The Social and Economic Origins of Immigration

By Douglas Massey
Volume 4, Number 3 (Spring 1994)
Issue theme: "End of the migration epoch?"

In the years since the end of World War II, international migration has emerged as a major demographic force throughout the world. The contemporary period of international migration begins about 1950 and represents a sharp break with the past. Rather than being dominated by flows between Europe and a handful of former colonies, immigration became a truly global phenomenon, as the number and variety of both sending and receiving nations increased. Whereas 85 percent of international migrants before 1925 originated in Europe, since 1950 Europeans have become an increasingly minor part of the flow. Meanwhile, the number of immigrants from Latin America, Africa and Asia has steadily grown.

The variety of destination countries has also increased. In addition to such traditional immigrant nations as Canada, the United States, Argentina and New Zealand, other Western Europe countries began to attract migrants, as did several less-developed but capital-rich nations, such as Venezuela, Nigeria and Saudi Arabia. In general countries are likely to receive immigrants from nations that are geographically close, important trading partners, political allies or former colonies. The vast majority of immigrants to the United States, for example, come from Latin America, the Caribbean or Asia.

The Economic Foundations

of Immigration

Although international migration is widely recognized as an economic process, the economic foundations of immigration are frequently misunderstood and rest on two common misconceptions. The first is that immigration is caused by wage differentials between sending and receiving countries, and the second is that pressures for emigration stem from a lack of economic development in sending regions. Both views are well-entrenched in the thinking of social scientists and policy makers alike.

Macroeconomic theory holds that wages are determined by the balance of labor supply and demand within regional markets. If there is relative scarcity of workers in one market and a relative abundance in another, wages will be high in the former and low in the latter. Migration represents an equilibrating mechanism between the two regions, as workers move from the low wage area into the high wage area until the wage differential between the two areas equals the costs of interregional movement and adjustment.

Although a large wage differential is clearly an incentive to movement, it is neither a necessary nor a sufficient condition. Migration decisions in developing countries are typically made by families, not individuals, and families migrate not only to maximize earnings but also to minimize risks. Economic conditions in developing countries are volatile, and families face serious risks to their well-being from many sources - natural disasters, political upheavals, economic recessions. Sending different family members to geographically distinct labor markets represents a strategy to diversify and reduce risks to household income.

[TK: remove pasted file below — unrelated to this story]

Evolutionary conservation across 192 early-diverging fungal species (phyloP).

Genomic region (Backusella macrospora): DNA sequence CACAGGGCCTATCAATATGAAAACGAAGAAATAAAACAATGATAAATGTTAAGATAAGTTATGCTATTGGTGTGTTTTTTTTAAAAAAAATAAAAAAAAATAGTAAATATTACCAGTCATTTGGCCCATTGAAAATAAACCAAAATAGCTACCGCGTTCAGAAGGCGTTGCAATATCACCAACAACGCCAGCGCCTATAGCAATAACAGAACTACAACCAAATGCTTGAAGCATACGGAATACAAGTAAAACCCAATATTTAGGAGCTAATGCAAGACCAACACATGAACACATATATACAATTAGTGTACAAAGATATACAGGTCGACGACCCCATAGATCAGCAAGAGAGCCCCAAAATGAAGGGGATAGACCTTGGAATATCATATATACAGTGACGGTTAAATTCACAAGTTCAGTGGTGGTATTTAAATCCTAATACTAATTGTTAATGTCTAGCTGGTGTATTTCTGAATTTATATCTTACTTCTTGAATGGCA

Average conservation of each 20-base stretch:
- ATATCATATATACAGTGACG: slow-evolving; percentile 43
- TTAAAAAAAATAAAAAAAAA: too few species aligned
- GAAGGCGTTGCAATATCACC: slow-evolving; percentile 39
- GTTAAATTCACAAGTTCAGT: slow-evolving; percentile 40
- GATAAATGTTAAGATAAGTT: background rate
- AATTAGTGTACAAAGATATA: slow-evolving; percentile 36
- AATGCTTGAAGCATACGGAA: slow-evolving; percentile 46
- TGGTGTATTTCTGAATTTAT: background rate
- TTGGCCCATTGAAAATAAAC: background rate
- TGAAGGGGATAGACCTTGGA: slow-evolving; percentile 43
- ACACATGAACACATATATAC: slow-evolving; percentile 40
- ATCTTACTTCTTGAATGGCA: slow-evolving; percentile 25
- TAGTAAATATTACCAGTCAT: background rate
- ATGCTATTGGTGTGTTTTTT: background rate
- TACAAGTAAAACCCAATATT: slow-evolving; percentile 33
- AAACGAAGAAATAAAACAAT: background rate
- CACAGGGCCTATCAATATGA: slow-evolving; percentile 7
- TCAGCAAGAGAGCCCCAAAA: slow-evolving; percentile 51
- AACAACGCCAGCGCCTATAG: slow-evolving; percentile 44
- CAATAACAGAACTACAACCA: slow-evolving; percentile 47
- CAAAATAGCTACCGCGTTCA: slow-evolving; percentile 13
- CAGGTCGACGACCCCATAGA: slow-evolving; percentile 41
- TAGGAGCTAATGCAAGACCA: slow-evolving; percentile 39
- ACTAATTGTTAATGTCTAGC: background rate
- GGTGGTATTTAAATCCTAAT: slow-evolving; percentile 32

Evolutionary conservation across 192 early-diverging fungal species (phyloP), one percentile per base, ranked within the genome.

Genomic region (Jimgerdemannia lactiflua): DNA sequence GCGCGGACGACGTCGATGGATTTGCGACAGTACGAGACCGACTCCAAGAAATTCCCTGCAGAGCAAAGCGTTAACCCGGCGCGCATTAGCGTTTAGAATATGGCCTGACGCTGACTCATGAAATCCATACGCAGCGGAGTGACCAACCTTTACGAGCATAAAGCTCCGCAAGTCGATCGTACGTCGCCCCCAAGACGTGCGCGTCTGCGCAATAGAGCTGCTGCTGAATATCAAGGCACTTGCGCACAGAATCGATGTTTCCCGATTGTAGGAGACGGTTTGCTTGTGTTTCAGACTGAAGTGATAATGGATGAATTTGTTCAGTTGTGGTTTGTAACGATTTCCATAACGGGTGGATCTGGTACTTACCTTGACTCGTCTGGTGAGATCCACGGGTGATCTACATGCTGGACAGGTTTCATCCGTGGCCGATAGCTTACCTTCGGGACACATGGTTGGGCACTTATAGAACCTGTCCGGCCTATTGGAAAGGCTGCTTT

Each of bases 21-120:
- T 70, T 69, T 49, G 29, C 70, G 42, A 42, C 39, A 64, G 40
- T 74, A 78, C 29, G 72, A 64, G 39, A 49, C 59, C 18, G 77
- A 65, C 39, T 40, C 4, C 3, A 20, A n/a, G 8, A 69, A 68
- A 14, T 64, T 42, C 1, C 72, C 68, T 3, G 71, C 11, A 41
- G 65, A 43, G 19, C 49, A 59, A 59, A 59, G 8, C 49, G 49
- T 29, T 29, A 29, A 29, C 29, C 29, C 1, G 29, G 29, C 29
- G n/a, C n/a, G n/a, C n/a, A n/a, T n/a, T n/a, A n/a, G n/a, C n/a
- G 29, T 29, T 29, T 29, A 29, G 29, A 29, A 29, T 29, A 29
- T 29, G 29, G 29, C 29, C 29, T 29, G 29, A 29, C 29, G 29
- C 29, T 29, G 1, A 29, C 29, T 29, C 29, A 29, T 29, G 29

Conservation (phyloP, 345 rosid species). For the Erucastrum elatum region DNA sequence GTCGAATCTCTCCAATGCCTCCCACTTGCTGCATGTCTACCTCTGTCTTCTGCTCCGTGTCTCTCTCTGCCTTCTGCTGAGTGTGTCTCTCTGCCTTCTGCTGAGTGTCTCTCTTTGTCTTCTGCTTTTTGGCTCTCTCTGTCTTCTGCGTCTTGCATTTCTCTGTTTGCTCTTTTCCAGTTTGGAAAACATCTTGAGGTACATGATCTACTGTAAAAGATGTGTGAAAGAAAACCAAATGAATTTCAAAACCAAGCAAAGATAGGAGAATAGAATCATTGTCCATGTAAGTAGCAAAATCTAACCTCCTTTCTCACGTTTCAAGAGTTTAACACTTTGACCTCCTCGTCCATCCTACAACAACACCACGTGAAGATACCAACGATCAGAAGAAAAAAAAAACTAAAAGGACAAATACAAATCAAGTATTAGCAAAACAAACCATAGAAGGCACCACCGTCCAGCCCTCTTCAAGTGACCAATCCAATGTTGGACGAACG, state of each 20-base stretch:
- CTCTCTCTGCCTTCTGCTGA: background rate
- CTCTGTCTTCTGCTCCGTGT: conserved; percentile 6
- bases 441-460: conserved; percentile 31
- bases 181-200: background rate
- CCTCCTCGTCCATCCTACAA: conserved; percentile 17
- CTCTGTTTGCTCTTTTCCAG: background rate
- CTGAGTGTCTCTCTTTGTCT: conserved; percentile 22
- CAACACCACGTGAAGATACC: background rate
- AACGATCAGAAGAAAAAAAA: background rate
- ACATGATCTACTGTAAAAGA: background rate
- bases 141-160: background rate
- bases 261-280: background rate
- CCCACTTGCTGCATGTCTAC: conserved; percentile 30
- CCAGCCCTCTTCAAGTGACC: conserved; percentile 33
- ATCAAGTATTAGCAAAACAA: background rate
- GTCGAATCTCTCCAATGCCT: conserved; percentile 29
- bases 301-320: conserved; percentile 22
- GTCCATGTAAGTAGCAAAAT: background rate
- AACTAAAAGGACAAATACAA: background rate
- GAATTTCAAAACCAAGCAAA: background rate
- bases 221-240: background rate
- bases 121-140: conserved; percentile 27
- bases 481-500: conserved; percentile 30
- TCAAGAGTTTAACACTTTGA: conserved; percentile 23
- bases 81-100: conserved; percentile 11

Related to this overemphasis on wage differentials is a second misconception, that international migration is caused by a lack of development and that, by promoting economic development in poor nations, the pressure for international movement can be reduced. This view misinterprets the nature of the development process, which is inherently destructive and destabilizing and, in the short run, enhances the pressures for emigration rather than reduces them. Economic development destroys a previously stable economic and social system, peasant agriculture, by substituting capital for labor, privatizing landholding and creating markets. The destruction of the peasant economic system creates a pool of socially and economically displaced people, who provide the source for both internal and international migration.

Among European countries, there was close historical correlation between the onset of industrial development and the beginning of mass emigration. However, the experience of Europe is not general-izable to contemporary developing countries. Significant differences in demographic and techno-logical conditions make the pressures for emigration from developing countries today much greater than they were for European countries in the past.

'...high population growth rates

have exacerbated the pressures for

emigration in ... developing

countries by increasing the ratio of

population to land and driving down

agrarian wages.'

In Europe, the transition from high to low mortality rates occurred slowly and fertility levels were modest. In the developing world, the decline in mortality occurred rapidly in a few years after 1945, but fertility remained high because of early marriage and lack of desire for family limitation. The resulting large gap between birth and death rates persisted for decades because the declines in mortality stemmed from imported technologies and public-health measures rather than from social and economic developments that simultaneously reduced birth rates. As a consequence, during its period of dynamic population growth, the Third World displayed very high rates of natural increase that were far in excess of those experienced by European countries during the nineteenth century. These high population growth rates have exacerbated the pressures for emigration in contemporary developing countries by increasing the ratio of population to land and driving down agrarian wages.

At the same time, the technology of production has become increasingly capital intensive. Agricultural modernization now has the potential to displace far more people from rural employment, while factories need fewer workers to produce the same output. Technological improvements have also reduced substantially the time and money required to travel internationally, and modern mass communications have made inhabitants of the Third World more aware of opportunities and conditions abroad than were European peasants of the past.